I mentioned once that the Environmental Studies class I am taking this semester is not exactly what I thought it was. The caning and hysterical screaming aside, Rumi Shammin is a really original, creative professor (and if you've met him you know how silly it is to think of him raising his voice above a polite 'Okay'). I just assumed the class would be chock full of science detailing the countless ways we humans are using the globe like a praying mantis uses her mate, first enjoying the sinful pleasures of her fruitful nether regions (figuratively 'pumping oil,' or no, actually pumping oil), and then biting her head off and feasting on her for nourishment of our offspring. Figuratively, or maybe--the point is: I need better metaphors.
In actuality, the class is a little bit of sociology and public policy, quite a lot of philosophy and science, and most of all, critical thinking that doesn't really fall into any 'school' category, and feels more like what it must feel like in real life when making decisions about the environment. The class, and the Environmental Studies department, is not Environmental Science, which is the big mistake in assumption that I made going into it. I'm glad I did.
I came to class yesterday with a full-blown cold, sniffling like the coke addict I was back in kindergarten, complete with an ear infection. Ear infections are for toddlers, not sophomores in college with a job teaching swim lessons. Anyway, I hadn't done the assigned readings or even looked at he syllabus to see what we were going to be talking about in class since I had spent 10 hours the previous night getting the best sleep ever, courtesy of NyQuil. When Professor Shammin told us to get into our groups to discuss case studies, then, I was ready to have my arse kicked by unpreparedness (figuratively. Right?). He handed out copies of the background information we were supposed to read the night before, a page front and back with tiny type, and our specific roles in the exercise for today, a one-sided page we were also supposed to read the prior evening.
"Review the background and your part before you meet in your groups. I'll give you three minutes." Cuh-rap.
If Usain Bolt was in class next to me reading this case study as fast as he could in some bizarre case study reading race, I think I could have given him a run for his money Thursday. When the whistle blew, I convened with my group members, still not sure whether my character, Dr. Sujata Gupta, was a man or a woman. I resolved to do my best anyway, and launched into my 3-minute time period to defend my position. As an Indian research scientist, I was concerned for the farmers in India, whose chickpea crops have recently come under attack by the devil's own pod-boring beetle. I had developed a genetically engineered variety of chickpea that was not only resistant to the pod-borers, but also produced more peas for the same amount of water, labor, fertilizer, etc. As far as I was concerned, selling these seeds to farmers at a deep discount was a win-win situation.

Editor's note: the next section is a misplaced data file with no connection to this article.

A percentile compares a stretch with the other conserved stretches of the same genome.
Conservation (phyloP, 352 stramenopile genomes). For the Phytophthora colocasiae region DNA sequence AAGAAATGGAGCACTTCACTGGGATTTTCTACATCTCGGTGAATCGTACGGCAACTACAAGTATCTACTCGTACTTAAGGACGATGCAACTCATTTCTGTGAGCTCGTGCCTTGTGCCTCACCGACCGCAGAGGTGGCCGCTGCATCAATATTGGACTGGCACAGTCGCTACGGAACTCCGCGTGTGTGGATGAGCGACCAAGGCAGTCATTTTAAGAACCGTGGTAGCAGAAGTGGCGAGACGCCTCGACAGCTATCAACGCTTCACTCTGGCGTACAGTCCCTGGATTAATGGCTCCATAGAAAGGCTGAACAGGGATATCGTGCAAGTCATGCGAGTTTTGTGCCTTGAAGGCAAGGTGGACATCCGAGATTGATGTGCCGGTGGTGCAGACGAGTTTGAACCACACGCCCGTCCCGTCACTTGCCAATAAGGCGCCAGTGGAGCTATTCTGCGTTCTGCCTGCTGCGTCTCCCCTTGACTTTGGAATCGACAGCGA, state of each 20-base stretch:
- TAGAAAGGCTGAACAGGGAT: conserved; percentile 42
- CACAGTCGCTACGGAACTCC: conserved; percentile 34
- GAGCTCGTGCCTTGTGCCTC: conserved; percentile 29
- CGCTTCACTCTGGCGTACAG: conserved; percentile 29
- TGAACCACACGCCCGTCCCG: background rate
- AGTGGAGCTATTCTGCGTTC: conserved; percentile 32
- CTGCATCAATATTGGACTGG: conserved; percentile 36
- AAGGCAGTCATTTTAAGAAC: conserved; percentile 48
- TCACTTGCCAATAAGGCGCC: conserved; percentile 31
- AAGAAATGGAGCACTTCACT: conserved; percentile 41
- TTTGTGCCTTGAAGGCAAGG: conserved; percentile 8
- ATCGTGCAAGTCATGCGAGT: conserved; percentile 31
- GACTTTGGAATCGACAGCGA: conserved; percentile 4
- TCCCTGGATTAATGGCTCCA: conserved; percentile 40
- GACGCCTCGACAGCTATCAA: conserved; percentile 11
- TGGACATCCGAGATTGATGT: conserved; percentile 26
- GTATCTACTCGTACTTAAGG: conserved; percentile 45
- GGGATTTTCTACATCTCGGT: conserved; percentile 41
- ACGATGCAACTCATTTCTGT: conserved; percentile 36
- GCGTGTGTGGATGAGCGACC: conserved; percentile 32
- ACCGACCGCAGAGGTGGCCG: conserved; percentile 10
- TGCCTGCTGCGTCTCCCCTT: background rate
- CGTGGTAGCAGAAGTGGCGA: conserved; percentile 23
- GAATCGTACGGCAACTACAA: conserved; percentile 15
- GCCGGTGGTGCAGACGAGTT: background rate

This case study was a real situation that had to be debated and discussed in order for it to get funding from a nonprofit organization years ago. The class's last case study explained the dilemma involved with expansion of the Cleveland Hopkins Airport into the neighboring wetlands, which happened right here in 2001. Professor Shammin explained why he likes us to take on roles instead of just discussing issues in class that are purely theoretical: In class, it is okay to discuss problems and solutions and leave class with no resolution and no real consequences. In the real world there are decisions that have to be made, and money that has to be spent (or not spent). We can take our ideals about habitat preservation to infinite limits in the classroom, but when deciding whether or not to expand the airport to make more room for commercial interests, international flights, etc., you have to consider that the city of Cleveland has been suffering for some time now from loss of jobs, loss of industry, and the effects of urban sprawl.
As far as genetically engineered crops went, I was actually convinced that it would be a good idea to sell these seeds to farmers, both as Dr. Gupta and as Joe Dawson. These particular seeds were of no interest to major corporations, would only require a one-time transaction with the farmers, and would not necessitate importing pesticides, the previous method for fighting the pod-borers. As my other group members defended their positions, two of which were opposite mine, I found some aspects of what they said laughable, some reasonable, and some really made sense. A scholarly discussion ensued. We ended up running out of time in class on Thursday to finalize our decision, so we'll have to do that in the first five minutes of class Tuesday.
Regardless, I'll be damned if I didn't actually learn something in class Thursday. Go figure.